massage in postoperative care in children after heart surgery

Massage Improves Children’s Surgical Postoperative Recovery

Massage and Postoperative Recovery

massage in postoperative care in children after heart surgeryMassage can have an important role in postoperative recovery patients and has been incorporated in rehabilitation programs to improve their recovery. A review published in 2016 showed that massage therapy in the postoperative period decreased pain and lowered anxiety in patients that had undergone cardiac surgery.

Study

A pilot study from Cincinnati Children’s Hospital evaluated the safety and feasibility of instituting massage therapy in the immediate postoperative period after congenital heart surgery. Sixty pediatric heart surgery patients between ages 6 and 18 years at an academic children’s hospital were recruited. They were randomized to receive either massage therapy during the postoperative period or a standard of care plus three reading visits. The study examined the effects of massage therapy versus standard of care plus reading visits on postoperative pain and anxiety. It also looked at the amount of opioid and benzodiazepine medicines taken by postoperative patients receiving massage therapy versus patients receiving standard of care plus reading visits.

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Results

The study found:

  • There were no adverse events related to massage or reading interventions in either group.
  • Further, there was no statistically significant difference in Pain or State-Trait Anxiety scores in the initial 24 hours after heart surgery and within 48 hours of transfer to the acute care unit.
  • However, children receiving massage therapy had significantly lower State-Trait Anxiety scores at the time of discharge than the group receiving standard of care plus the reading visits.
  • There was no difference in total opioid exposure during the first three postoperative days between groups.
  • However, children receiving massage therapy had significantly lower total benzodiazepine exposure in the immediate three days following heart surgery, and number of benzodiazepine PRN (taken as needed) doses.

Conclusion

The authors concluded that the pilot study demonstrated the safety and feasibility of implementing massage therapy in the immediate postoperative period in pediatric heart surgery patients. Massage therapy decreased State-Trait Anxiety scores at discharge and lowered total exposure to benzodiazepines. The authors suggested that improving postoperative care through nonpharmacologic interventions warrants further evaluation.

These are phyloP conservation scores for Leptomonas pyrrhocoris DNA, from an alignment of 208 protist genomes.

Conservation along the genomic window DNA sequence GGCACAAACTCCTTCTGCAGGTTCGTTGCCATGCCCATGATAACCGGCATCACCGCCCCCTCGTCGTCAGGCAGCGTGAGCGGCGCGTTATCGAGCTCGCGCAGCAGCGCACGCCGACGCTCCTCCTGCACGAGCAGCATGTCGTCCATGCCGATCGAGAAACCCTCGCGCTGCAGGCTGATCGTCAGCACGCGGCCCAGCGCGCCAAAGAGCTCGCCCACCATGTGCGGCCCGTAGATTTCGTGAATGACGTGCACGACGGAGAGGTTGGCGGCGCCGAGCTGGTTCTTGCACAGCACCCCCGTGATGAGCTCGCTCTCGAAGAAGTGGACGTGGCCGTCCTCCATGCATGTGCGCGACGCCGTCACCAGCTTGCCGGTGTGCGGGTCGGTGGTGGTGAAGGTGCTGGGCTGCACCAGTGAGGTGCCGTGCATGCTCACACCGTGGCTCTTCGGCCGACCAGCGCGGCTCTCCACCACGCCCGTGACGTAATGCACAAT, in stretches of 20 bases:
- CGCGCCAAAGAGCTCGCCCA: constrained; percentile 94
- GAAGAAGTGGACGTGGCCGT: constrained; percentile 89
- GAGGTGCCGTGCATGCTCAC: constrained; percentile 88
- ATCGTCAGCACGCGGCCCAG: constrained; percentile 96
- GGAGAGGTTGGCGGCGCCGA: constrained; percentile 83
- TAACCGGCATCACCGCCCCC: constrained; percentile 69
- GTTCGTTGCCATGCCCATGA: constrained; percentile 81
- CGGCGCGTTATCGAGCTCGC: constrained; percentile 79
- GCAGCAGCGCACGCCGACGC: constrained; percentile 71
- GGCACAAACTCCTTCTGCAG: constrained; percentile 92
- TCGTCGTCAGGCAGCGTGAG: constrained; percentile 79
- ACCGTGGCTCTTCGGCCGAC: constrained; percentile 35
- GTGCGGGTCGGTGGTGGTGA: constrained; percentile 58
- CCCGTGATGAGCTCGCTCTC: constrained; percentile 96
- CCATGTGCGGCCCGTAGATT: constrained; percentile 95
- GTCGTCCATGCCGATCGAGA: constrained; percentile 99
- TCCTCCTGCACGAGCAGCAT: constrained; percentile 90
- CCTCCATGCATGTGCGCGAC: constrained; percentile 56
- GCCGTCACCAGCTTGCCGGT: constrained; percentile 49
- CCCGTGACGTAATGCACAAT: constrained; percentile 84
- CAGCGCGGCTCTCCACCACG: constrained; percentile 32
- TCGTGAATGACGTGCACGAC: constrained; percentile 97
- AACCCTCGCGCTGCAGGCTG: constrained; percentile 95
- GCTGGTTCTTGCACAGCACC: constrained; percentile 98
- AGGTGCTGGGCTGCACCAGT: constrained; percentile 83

Comment by Joseph Muscolino

There is already a growing body of research that shows the beneficial effects that massage therapy can have on clients/patients with orthopedic (musculoskeletal / neuro-myo-fascio-skeletal) conditions. It is therefore very gratifying to see that research is starting to mount that also shows the beneficial effects that massage therapy can have in other (visceral) conditions, such as postoperative heart surgery recovery. Manual therapy is an incredibly powerful tool, and it is gratifying to see that Western Medicine is beginning to recognize and appreciate this.

This blog post article was created in collaboration with www.terrarosa.com.au.

(Click here for the blog post article: Stretching Reduces Cancer Tumor Growth in a Study with Mice.)

Did you know that Digital COMT (Digital Clinical Orthopedic Manual Therapy), Dr. Joe Muscolino’s video streaming subscription service for manual and movement therapists, has an entire folder on massage therapy and an entire folder on Complementary Alternative Medicine (CAM)? Digital COMT adds seven new video lessons each and every week. And nothing ever goes away! Click here for more information.

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